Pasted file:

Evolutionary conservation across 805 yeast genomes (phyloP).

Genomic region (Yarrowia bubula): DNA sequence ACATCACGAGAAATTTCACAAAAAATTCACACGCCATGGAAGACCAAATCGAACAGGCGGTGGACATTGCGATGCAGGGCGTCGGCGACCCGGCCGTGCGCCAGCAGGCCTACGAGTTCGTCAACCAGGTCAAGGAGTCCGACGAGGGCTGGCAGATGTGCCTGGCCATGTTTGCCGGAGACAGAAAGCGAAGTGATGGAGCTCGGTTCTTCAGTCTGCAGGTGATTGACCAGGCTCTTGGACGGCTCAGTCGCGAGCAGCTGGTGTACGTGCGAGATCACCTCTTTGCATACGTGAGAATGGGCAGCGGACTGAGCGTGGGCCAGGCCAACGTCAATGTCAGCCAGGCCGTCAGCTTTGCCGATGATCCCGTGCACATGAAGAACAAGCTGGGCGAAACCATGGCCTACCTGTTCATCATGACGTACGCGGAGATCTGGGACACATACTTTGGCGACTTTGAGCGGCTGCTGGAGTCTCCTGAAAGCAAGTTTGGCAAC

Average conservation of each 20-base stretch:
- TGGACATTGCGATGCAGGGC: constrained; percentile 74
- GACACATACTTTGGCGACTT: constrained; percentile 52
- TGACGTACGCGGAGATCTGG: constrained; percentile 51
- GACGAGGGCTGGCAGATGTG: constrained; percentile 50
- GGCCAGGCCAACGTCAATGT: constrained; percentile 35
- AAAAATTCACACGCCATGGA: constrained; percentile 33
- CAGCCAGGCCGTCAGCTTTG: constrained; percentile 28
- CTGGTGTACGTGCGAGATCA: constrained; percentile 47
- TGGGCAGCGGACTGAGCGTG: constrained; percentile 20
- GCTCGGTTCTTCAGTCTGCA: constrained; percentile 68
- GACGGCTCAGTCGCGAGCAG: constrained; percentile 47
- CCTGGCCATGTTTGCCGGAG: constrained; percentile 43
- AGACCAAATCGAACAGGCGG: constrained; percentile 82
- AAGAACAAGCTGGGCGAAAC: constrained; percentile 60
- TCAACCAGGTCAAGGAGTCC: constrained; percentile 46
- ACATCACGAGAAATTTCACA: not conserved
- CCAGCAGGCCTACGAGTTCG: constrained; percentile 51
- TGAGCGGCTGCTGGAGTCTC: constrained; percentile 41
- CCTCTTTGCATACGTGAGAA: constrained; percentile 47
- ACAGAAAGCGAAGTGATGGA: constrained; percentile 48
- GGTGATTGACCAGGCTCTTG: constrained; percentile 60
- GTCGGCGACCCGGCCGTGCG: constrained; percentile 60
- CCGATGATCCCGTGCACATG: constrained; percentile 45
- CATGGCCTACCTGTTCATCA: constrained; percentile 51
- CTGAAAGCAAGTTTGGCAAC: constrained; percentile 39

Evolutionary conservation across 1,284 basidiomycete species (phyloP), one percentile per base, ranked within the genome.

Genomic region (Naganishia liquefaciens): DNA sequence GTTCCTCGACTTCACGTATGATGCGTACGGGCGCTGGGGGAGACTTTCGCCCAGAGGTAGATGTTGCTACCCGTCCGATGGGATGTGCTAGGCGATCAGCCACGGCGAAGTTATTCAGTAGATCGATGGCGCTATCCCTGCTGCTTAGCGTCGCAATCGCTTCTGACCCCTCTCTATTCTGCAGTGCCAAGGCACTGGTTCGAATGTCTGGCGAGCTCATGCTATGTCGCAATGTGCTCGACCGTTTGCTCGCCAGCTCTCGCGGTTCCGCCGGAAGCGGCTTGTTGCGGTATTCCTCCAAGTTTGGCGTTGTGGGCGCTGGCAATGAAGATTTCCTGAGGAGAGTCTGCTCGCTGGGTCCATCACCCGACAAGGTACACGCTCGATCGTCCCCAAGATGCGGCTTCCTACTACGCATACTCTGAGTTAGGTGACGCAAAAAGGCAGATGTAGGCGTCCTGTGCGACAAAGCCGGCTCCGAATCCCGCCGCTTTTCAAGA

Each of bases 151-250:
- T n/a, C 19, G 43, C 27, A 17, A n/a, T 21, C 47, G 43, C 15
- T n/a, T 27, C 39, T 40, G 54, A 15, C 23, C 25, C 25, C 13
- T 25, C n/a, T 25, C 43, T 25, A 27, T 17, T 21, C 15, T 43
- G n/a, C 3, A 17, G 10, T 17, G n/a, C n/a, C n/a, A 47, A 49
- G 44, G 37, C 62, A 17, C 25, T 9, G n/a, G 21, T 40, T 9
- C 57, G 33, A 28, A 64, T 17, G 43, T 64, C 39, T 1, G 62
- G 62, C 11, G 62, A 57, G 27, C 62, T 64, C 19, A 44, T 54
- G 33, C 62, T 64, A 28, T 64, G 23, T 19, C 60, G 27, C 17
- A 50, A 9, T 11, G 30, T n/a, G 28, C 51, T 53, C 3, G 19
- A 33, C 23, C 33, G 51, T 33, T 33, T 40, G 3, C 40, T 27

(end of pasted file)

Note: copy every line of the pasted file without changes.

Evolutionary conservation across 805 yeast genomes (phyloP).

Genomic region (Yarrowia bubula): DNA sequence ACATCACGAGAAATTTCACAAAAAATTCACACGCCATGGAAGACCAAATCGAACAGGCGGTGGACATTGCGATGCAGGGCGTCGGCGACCCGGCCGTGCGCCAGCAGGCCTACGAGTTCGTCAACCAGGTCAAGGAGTCCGACGAGGGCTGGCAGATGTGCCTGGCCATGTTTGCCGGAGACAGAAAGCGAAGTGATGGAGCTCGGTTCTTCAGTCTGCAGGTGATTGACCAGGCTCTTGGACGGCTCAGTCGCGAGCAGCTGGTGTACGTGCGAGATCACCTCTTTGCATACGTGAGAATGGGCAGCGGACTGAGCGTGGGCCAGGCCAACGTCAATGTCAGCCAGGCCGTCAGCTTTGCCGATGATCCCGTGCACATGAAGAACAAGCTGGGCGAAACCATGGCCTACCTGTTCATCATGACGTACGCGGAGATCTGGGACACATACTTTGGCGACTTTGAGCGGCTGCTGGAGTCTCCTGAAAGCAAGTTTGGCAAC

Average conservation of each 20-base stretch:
- TGGACATTGCGATGCAGGGC: constrained; percentile 74
- GACACATACTTTGGCGACTT: constrained; percentile 52
- TGACGTACGCGGAGATCTGG: constrained; percentile 51
- GACGAGGGCTGGCAGATGTG: constrained; percentile 50
- GGCCAGGCCAACGTCAATGT: constrained; percentile 35
- AAAAATTCACACGCCATGGA: constrained; percentile 33
- CAGCCAGGCCGTCAGCTTTG: constrained; percentile 28
- CTGGTGTACGTGCGAGATCA: constrained; percentile 47
- TGGGCAGCGGACTGAGCGTG: constrained; percentile 20
- GCTCGGTTCTTCAGTCTGCA: constrained; percentile 68
- GACGGCTCAGTCGCGAGCAG: constrained; percentile 47
- CCTGGCCATGTTTGCCGGAG: constrained; percentile 43
- AGACCAAATCGAACAGGCGG: constrained; percentile 82
- AAGAACAAGCTGGGCGAAAC: constrained; percentile 60
- TCAACCAGGTCAAGGAGTCC: constrained; percentile 46
- ACATCACGAGAAATTTCACA: not conserved
- CCAGCAGGCCTACGAGTTCG: constrained; percentile 51
- TGAGCGGCTGCTGGAGTCTC: constrained; percentile 41
- CCTCTTTGCATACGTGAGAA: constrained; percentile 47
- ACAGAAAGCGAAGTGATGGA: constrained; percentile 48
- GGTGATTGACCAGGCTCTTG: constrained; percentile 60
- GTCGGCGACCCGGCCGTGCG: constrained; percentile 60
- CCGATGATCCCGTGCACATG: constrained; percentile 45
- CATGGCCTACCTGTTCATCA: constrained; percentile 51
- CTGAAAGCAAGTTTGGCAAC: constrained; percentile 39

Evolutionary conservation across 1,284 basidiomycete species (phyloP), one percentile per base, ranked within the genome.

Genomic region (Naganishia liquefaciens): DNA sequence GTTCCTCGACTTCACGTATGATGCGTACGGGCGCTGGGGGAGACTTTCGCCCAGAGGTAGATGTTGCTACCCGTCCGATGGGATGTGCTAGGCGATCAGCCACGGCGAAGTTATTCAGTAGATCGATGGCGCTATCCCTGCTGCTTAGCGTCGCAATCGCTTCTGACCCCTCTCTATTCTGCAGTGCCAAGGCACTGGTTCGAATGTCTGGCGAGCTCATGCTATGTCGCAATGTGCTCGACCGTTTGCTCGCCAGCTCTCGCGGTTCCGCCGGAAGCGGCTTGTTGCGGTATTCCTCCAAGTTTGGCGTTGTGGGCGCTGGCAATGAAGATTTCCTGAGGAGAGTCTGCTCGCTGGGTCCATCACCCGACAAGGTACACGCTCGATCGTCCCCAAGATGCGGCTTCCTACTACGCATACTCTGAGTTAGGTGACGCAAAAAGGCAGATGTAGGCGTCCTGTGCGACAAAGCCGGCTCCGAATCCCGCCGCTTTTCAAGA

Each of bases 151-250:
- T n/a, C 19, G 43, C 27, A 17, A n/a, T 21, C 47, G 43, C 15
- T n/a, T 27, C 39, T 40, G 54, A 15, C 23, C 25, C 25, C 13
- T 25, C n/a, T 25, C 43, T 25, A 27, T 17, T 21, C 15, T 43
- G n/a, C 3, A 17, G 10, T 17, G n/a, C n/a, C n/a, A 47, A 49
- G 44, G 37, C 62, A 17, C 25, T 9, G n/a, G 21, T 40, T 9
- C 57, G 33, A 28, A 64, T 17, G 43, T 64, C 39, T 1, G 62
- G 62, C 11, G 62, A 57, G 27, C 62, T 64, C 19, A 44, T 54
- G 33, C 62, T 64, A 28, T 64, G 23, T 19, C 60, G 27, C 17
- A 50, A 9, T 11, G 30, T n/a, G 28, C 51, T 53, C 3, G 19
- A 33, C 23, C 33, G 51, T 33, T 33, T 40, G 3, C 40, T 27